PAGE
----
On a year-over-year basis, average weekly earnings in the transportation and warehousing sector grew 5.7% to $1,178.

Payroll employment up in professional, scientific and technical services for seventh consecutive month

Payroll employment rose for the seventh consecutive month in professional, scientific and technical services, up 6,700 (+0.7%) in December. A relatively small share of jobs in this sector—which includes computer systems design services and advertising and related services—require close physical proximity to others, limiting the impact of public health measures on the sector.

The December gain was spread across nearly all industries, with the largest increases in computer systems design and related services (+3,200) and architectural, engineering and related services (+1,700). Most of the employment growth in the sector was in Ontario.

In December, payroll employment in professional, scientific and technical services was 0.5% below the February level. Scientific research and development services were the furthest above their pre-pandemic level (+5.9%), followed by computer systems design and related services (+3.9%), while advertising, public relations, and related services were the furthest below their February level (-9.1%). Year over year, average weekly earnings in professional, scientific and technical services were up 3.6% to $1,496. This sector is among the highest paying in Canada.

Accommodation and food services, and arts, entertainment and recreation continue to decline

Payroll employment in accommodation and food services fell for the second consecutive month, down 3.4% (-32,900) in December, with declines in all provinces except Prince Edward Island. The largest losses were in full-service restaurants and limited-service eating places, traveller accommodation, and drinking places. This brought payroll employment in accommodation and food services to 30.4% below the February level.

Sales in the food services and drinking places subsector fell for a third consecutive month, down 8.0% to $4.2 billion in December. On a year-over-year basis, average weekly earnings in accommodation and food services rose 3.6% to $443.

Payroll employment in arts, entertainment and recreation also declined for a second month in a row, down 1.7% (-3,600) in December, the result of losses in other amusement and recreation industries, which include skiing facilities, as well as recreational, sports and fitness centres. Compared with February, employment in the sector was down 32.0%. On a year-over-year basis, average weekly earnings in arts, entertainment and recreation were up 17.2% to $711 in December.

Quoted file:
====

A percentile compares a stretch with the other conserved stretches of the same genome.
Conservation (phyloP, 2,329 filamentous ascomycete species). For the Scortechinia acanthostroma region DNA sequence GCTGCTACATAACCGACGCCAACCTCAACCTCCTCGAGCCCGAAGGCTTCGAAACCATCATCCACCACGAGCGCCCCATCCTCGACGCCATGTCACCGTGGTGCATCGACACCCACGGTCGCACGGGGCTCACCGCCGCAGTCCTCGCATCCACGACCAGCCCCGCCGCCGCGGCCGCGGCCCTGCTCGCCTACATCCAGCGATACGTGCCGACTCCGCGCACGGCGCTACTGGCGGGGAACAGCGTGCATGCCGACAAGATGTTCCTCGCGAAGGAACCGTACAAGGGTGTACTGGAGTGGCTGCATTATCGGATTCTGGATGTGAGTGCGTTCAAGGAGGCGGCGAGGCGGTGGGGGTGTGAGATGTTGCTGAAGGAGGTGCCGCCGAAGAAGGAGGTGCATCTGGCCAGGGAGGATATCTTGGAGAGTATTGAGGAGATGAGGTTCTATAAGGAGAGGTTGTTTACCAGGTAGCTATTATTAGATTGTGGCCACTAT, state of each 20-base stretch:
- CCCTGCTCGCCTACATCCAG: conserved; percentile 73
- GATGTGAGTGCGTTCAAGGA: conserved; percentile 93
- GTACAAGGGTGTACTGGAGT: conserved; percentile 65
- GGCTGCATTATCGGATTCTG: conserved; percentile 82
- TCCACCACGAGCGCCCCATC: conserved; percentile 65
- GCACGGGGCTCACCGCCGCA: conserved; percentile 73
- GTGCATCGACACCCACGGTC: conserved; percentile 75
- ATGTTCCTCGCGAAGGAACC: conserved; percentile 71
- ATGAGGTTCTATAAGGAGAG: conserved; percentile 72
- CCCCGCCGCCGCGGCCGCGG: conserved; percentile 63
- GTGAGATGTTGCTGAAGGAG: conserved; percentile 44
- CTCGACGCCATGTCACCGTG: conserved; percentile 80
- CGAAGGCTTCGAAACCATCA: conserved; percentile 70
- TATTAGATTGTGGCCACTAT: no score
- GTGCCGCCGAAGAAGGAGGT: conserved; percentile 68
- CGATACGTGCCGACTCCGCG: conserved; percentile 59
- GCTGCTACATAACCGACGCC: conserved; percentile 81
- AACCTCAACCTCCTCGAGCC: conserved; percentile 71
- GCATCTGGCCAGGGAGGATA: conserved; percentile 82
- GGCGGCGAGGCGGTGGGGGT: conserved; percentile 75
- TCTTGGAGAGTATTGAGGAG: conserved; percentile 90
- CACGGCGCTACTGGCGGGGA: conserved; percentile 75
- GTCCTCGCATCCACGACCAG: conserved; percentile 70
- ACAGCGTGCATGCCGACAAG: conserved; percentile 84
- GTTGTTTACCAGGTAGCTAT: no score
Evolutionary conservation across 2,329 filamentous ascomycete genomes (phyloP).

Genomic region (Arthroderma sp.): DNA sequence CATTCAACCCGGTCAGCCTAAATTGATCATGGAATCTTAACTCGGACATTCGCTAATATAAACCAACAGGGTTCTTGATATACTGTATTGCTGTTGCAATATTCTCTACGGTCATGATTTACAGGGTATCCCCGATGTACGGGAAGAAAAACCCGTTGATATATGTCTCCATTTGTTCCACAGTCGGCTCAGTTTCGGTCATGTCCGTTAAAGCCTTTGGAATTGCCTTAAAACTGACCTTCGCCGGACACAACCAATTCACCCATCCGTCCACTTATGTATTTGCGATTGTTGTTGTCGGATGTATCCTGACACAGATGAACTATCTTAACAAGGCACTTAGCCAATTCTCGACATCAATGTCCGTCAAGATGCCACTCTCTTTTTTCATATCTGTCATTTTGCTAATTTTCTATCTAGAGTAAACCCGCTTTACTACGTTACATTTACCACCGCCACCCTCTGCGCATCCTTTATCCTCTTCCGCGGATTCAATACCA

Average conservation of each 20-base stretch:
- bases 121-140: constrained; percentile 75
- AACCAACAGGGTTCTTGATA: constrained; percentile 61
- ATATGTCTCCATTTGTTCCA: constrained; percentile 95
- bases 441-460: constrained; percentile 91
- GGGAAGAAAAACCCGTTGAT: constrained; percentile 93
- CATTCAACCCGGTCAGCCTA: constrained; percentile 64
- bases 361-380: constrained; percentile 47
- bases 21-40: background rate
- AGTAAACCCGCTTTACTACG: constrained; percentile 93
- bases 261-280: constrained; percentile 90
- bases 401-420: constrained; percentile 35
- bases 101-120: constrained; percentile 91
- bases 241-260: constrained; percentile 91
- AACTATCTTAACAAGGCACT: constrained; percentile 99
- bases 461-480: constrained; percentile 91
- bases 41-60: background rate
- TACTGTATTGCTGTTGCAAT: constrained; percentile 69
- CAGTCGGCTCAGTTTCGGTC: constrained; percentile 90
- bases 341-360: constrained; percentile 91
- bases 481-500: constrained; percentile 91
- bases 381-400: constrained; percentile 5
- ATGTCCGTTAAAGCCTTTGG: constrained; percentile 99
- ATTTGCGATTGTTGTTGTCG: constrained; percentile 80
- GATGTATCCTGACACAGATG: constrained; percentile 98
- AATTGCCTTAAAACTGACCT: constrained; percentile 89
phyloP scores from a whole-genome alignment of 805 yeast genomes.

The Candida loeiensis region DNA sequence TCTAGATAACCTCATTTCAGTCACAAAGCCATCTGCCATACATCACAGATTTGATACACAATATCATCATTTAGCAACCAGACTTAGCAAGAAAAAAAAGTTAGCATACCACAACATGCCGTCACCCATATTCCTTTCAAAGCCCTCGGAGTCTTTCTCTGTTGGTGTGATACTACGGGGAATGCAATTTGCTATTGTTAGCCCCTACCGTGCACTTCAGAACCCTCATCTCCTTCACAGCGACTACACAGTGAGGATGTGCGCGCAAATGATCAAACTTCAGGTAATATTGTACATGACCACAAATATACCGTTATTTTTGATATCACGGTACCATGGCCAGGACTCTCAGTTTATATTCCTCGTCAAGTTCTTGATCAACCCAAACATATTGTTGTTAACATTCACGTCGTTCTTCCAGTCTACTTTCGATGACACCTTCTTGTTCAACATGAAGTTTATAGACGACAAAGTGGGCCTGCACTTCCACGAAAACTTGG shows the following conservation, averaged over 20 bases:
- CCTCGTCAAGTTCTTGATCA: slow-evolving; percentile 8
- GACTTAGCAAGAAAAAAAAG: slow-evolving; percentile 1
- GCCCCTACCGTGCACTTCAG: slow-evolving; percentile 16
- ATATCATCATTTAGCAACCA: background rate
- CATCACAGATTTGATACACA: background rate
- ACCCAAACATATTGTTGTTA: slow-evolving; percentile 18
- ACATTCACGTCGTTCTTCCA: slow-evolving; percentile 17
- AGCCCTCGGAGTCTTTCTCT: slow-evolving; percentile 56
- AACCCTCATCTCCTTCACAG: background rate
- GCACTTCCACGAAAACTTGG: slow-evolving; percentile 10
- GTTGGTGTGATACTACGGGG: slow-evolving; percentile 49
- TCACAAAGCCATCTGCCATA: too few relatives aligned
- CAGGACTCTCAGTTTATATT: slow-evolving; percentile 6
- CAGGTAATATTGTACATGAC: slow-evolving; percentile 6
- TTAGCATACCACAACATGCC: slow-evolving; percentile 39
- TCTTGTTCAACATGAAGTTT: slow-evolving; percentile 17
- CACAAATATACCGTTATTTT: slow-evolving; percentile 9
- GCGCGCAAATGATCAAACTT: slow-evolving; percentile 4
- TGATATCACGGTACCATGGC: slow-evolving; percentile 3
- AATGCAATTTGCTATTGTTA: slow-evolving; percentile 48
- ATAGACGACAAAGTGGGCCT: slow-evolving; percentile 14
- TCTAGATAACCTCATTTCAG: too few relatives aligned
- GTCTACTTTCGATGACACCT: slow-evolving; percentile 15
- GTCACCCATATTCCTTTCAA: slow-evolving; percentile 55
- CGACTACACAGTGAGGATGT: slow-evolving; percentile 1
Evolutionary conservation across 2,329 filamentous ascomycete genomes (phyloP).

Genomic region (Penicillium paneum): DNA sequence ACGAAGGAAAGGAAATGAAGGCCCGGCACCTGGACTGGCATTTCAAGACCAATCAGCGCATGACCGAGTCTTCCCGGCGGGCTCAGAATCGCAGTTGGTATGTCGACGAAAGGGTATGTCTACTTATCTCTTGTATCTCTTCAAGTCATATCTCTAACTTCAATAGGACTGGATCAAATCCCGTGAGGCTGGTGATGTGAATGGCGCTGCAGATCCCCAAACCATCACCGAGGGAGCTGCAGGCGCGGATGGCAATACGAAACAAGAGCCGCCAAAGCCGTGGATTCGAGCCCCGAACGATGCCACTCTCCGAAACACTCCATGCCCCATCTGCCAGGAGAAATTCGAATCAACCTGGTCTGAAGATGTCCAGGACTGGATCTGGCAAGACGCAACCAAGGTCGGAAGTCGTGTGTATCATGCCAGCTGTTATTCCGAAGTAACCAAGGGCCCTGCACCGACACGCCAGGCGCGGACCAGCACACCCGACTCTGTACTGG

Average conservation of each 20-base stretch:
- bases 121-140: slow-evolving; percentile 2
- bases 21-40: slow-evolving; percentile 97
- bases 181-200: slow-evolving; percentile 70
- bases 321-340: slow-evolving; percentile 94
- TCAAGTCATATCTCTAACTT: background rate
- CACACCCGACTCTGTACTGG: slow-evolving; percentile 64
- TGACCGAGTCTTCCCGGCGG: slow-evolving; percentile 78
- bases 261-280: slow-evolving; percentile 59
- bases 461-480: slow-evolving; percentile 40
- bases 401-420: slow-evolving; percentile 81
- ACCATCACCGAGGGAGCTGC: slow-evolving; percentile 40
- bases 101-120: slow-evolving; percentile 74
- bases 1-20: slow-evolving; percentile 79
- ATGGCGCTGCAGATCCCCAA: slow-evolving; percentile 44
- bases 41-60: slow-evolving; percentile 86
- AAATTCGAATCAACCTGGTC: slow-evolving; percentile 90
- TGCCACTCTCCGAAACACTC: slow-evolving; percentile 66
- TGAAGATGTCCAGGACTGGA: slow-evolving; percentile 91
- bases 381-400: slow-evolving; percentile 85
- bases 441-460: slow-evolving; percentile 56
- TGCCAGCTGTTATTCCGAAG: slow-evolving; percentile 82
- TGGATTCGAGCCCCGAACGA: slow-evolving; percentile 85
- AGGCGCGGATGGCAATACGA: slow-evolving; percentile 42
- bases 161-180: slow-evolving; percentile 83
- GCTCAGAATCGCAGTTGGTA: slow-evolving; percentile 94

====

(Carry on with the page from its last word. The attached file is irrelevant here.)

Payroll employment in tourism-related industries declines for a second month in a row

After trending upward from May to September, payroll employment in tourism-related industries—a total of 27 industries mostly in transportation; arts, entertainment and recreation; and accommodation and food services—fell 6.3% (-98,700) from October to December. Many provinces have implemented targeted public health measures since September in response to a rise in COVID-19 cases. With this decline, employment in tourism-related industries was 27.3% (-549,100) below its February level, accounting for over half (51.8%) of the overall payroll employment decline.

First payroll employment decline in retail trade since May

Payroll employment in retail trade declined by 0.3% (-5,600) in December, following six consecutive months of increases. Notable declines were recorded in clothing and clothing accessories stores (-6,200), and health and personal care stores (-2,700). At the same time, employment increased in food and beverage stores (+3,200). Most of the decline in the sector was observed in Ontario. Since the closure of non-essential retail businesses occurred towards the end of December in Quebec and Ontario, many employees affected by this measure likely received pay after the shutdown and would have been counted in December payroll employment. In December, retail sales posted their largest decline (-3.4%) since the low of April driven by the COVID-19 pandemic.